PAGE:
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Taking the Trash Out

The Latest Voter Suppression in Ohio

The show “The West Wing” made the term famous: in politics, late Friday is when you take the trash out. You wait as late as possible in the week, when the press is closing up shop and regular folks are tuning out for the weekend, to do something you don’t want people to notice.

Well, Governor Mike DeWine—who never shies from a high-profile press conference when he wants attention—shamefully took the trash out when it came to Ohio voters last Friday afternoon. It was then that he signed the latest of the numerous voter suppression measures that have made Ohio a case study of how states and statehouses rig the rules of democracy to lock out voters they consider a threat to their power.

In one fell swoop, the law DeWine signed did all the following things:

  • Imposed the strictest photo ID law in the nation—experts estimate that at least 500,000 Ohioans lack the forms of ID now required under the law. (Ohio already had an identification requirement, but it allowed for a broader array of documents to be used)

  • Reduced the window (from 10 days to 4 days) in which completed mail-in ballots must arrive after Election Day to be counted.

  • Reduced the window (from 3 days before Election Day to 7) for voters to submit an application for an early ballot.

  • Limited each county board of elections offices to only one ballot drop box—guaranteeing that long lines will only be longer.

  • Eliminated in-person voting the Monday before Election Day, when tens of thousands of voters have consistently cast their ballots.

  • Reduced the time (from 7 days to 4 days) that provisional voters can provide or correct information necessary to have their vote count.

Of course, there has been no evidence that there is a problem of voter integrity or fraud that these measures will solve. To the contrary, Ohio Republicans have spent years touting how secure elections have been under current rules and procedures. When he signed the bill, DeWine admitted as much: Ohio, he said, “does a good job of administering elections” and has “avoid[ed] the problems we have seen in recent federal elections in other states."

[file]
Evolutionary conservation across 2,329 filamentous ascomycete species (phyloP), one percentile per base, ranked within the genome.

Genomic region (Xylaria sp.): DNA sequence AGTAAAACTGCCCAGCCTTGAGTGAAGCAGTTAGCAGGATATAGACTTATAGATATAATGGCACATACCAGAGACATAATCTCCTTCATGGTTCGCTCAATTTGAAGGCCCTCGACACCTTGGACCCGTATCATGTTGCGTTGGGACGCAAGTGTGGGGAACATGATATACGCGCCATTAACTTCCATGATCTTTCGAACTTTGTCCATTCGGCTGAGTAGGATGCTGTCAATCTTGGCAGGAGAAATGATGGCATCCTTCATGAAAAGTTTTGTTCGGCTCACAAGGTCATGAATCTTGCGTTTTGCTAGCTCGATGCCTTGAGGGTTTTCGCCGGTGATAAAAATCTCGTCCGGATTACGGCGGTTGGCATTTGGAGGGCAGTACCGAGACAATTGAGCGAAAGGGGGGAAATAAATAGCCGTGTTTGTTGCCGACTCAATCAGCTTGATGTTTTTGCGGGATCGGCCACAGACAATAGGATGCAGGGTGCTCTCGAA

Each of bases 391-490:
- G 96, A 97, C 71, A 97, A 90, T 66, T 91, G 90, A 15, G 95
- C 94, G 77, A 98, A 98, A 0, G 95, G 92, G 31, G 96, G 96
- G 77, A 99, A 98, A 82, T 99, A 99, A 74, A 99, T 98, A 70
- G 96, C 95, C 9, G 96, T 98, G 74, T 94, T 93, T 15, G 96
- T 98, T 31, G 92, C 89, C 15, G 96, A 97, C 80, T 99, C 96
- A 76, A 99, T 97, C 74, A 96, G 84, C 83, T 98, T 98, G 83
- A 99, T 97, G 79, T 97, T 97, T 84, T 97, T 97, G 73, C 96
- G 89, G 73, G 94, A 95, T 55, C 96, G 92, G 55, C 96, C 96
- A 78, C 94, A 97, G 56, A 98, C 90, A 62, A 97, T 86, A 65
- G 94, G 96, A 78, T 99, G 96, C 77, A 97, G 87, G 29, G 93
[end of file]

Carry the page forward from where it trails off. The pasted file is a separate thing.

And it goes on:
Rather than legitimate issues of election integrity, what’s plain as day is that whether it’s non-stop attacks on the early voting process, new rules that create errors that lead to votes being thrown out, illegal gerrymandering, drop boxes, provisional votes, or the far stricter photo ID law, the impact will disproportionately impact young voters and Black voters in the state.

And that, as I explain in my video, is why the non-stop suppression of voters since 2010 is so reminiscent of the brutal tactics that led to Jim Crow and segregation more than a century ago. It’s all about destroying the diverse coalition of voters that came together in Ohio in 2008 and 2012 to turn the state Blue.

And of course, all this happens below the radar as we ogle the politics of DC, as many of us were Friday night, with the drawn-out Speaker fight. It’s a fitting juxtaposition: the far right keeps us fixated on chaos in DC while they wage endless (and effective) attacks on democracy back in states like Ohio. And of course, the broken and gerrymandered politics in states is a prime driver of the ever more dysfunctional and far-right trajectory of the GOP in DC.

Thankfully, a coalition of groups filed a federal suit to stop the law only hours after DeWine signed it. The Complaint alleges that the law imposes “disproportionately severe burdens on young, elderly, and Black voters in the state [by] making it substantially harder to vote in person and by mail, while at the same time making it more difficult for voters to correct any mistakes made in the process.”

I’ll keep you posted as the suit progresses.

UPDATE: on the positive side, two other attacks on democracy that were advancing during the lameduck session (a power grab on the elected school board as well as an effort to stymie Ohioans from amending our Constitution) didn’t ultimately make it to the Governor’s desk. Thank you to so many of you who made calls and sent emails—they made a difference.


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David Pepper